How do your stories begin?

There’s no right, wrong, or even singular answer to this question—I’m just curious to see where other writers have found inspiration.

A story’s conception is a curious thing. For me it is almost always different. Sometimes it begins with a prompt (duct tape + drunken cheerleader + ninja + Bally Total Fitness); sometimes with a dream (shapeshifting / doppelgangers / manipulating appearance); sometimes with a sentence (“Going to see the secret eater was like going to confessional, except the secret eater was not a holy man and those that came did not seek forgiveness.”); sometimes with a concrete object (pearl earrings); sometimes with an idea  (madness); sometimes with a character trait (ridiculous swears); sometimes with a name (Anne De Manda & Peter McBunterbeans—coined after my friend Amanda and her rabbit Peter, both of whom were proximate at the time).

Sometimes one, none, or all of the above.

How about you: where do you draw or have you drawn your stories from? Do you find one source/starting point to be more common than another?

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34 responses to “How do your stories begin?”

  1. My story ideas hit me when I least expect. I’m usually doing something very ordinary and daydreaming a little, and then I think, “What if?” It’s always very surprising but pleasing nonetheless.

    1. Ah…in combination, “what if” are two of my most favorite words of all 🙂 Thanks for sharing!

  2. I get inspiration from so many things, it kind of feels like almost anything can spark inspiration. I’ve had songs give me inspiration, book titles, poems, images, the hairdresser telling me her friend’s baby’s weird name. Sometimes a name or character will just pop into my head as if from nowhere and will reveal their story to me slowly over time. I’ve been awoken in the middle of the night by an idea that demanded to be written. There’s no pattern really.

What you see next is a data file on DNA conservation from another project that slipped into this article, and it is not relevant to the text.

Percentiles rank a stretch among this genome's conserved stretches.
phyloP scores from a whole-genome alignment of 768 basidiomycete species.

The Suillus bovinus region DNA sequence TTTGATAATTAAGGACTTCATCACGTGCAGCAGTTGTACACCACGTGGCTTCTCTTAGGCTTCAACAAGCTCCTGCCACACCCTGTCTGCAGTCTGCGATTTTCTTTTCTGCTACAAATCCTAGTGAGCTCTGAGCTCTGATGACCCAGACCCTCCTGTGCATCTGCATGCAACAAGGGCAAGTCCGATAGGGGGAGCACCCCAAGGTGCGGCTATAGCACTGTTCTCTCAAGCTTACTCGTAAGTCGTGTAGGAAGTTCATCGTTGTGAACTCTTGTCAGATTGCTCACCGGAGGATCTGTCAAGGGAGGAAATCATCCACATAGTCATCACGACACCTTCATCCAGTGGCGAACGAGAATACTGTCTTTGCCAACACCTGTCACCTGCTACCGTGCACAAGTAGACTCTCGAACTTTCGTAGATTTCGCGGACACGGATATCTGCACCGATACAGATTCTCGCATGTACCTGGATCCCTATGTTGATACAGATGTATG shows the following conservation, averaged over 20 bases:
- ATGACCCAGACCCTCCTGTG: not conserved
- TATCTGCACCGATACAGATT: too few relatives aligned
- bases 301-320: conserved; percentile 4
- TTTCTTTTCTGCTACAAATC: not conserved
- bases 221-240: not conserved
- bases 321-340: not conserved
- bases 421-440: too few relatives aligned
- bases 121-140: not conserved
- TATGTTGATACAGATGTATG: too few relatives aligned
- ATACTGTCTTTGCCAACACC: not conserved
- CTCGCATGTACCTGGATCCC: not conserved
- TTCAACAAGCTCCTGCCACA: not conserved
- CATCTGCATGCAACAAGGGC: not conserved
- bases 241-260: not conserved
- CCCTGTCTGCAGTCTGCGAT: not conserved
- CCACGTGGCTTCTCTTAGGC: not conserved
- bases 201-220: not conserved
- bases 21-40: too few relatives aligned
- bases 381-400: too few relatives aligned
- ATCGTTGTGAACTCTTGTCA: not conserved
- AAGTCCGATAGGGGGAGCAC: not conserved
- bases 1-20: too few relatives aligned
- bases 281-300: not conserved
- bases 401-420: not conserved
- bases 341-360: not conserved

1. Haha, the hairdresser’s friend’s weird baby name…brilliant! I think you’re right Rochelle…anything is game! The imagination works in mysterious ways. That’s amazing that you even get revelations that wake you from your sleep!

      Thanks for weighing in!

  3. My blog is inspired by marital issues but my real writing is inspired by so many different things. Sometimes I think of a funny scene and write a story around it or come up with an interesting character and put them in a strange situation. I enter a lot of writing competitions where they assign you specific prompts like genre, subject and an object.and you must incorporate all three into your story. It’s a great writing exercise, gets you thinking out of your comfort zone and really works your imagination. 🙂

    1. Hi Nicole! Ooh, yes, definitely agree– it is fun to put characters in bizarre/amusing situations and watch them chart/dig/sashay their way out. Love the prompts, too– those are especially fun to do with a group: like snowflakes, no two prompt-inspired stories are the same!

      Thanks for sharing your experiences 🙂

  4. A lot of times, it will just be an image in my mind or a phrase that intrigues me. Other times, it will be an “if” statement along the lines of “It would be funny/cool/interesting if…”

    1. Ah…there is that magical little word, ‘if’ again…

      Cheers– thanks for sharing, Marc!

  5. It depends on what kind of story, I think. If it’s a short story, I like to start sort of in the middle of the action. If it’s longer, like a novella or novel, I like to give a little backstory and introduce the characters before the action happens.

    1. Good call. Starting with the action (or as close to it as possible) is a classic hook!

  6. Fredrik Kayser Avatar
    Fredrik Kayser

    For me it often starts with pain. Not half as dramatic as it might sound though ^^ a need to distract my mind. Fills up blank pages in no time at all, my ideas and stories tend to grow out of that as foundation. Afterwards, I cling on to everything that inspires me. 🙂

    1. Fair play! Yes, pain is definitely a creative fire-starter…well done for making the most of it!

  7. My ideas always hit me on days that are different… or if I have a strong emotion… That’s kind of the purpose of “small stones” too- to be able to turn something ordinary into something different!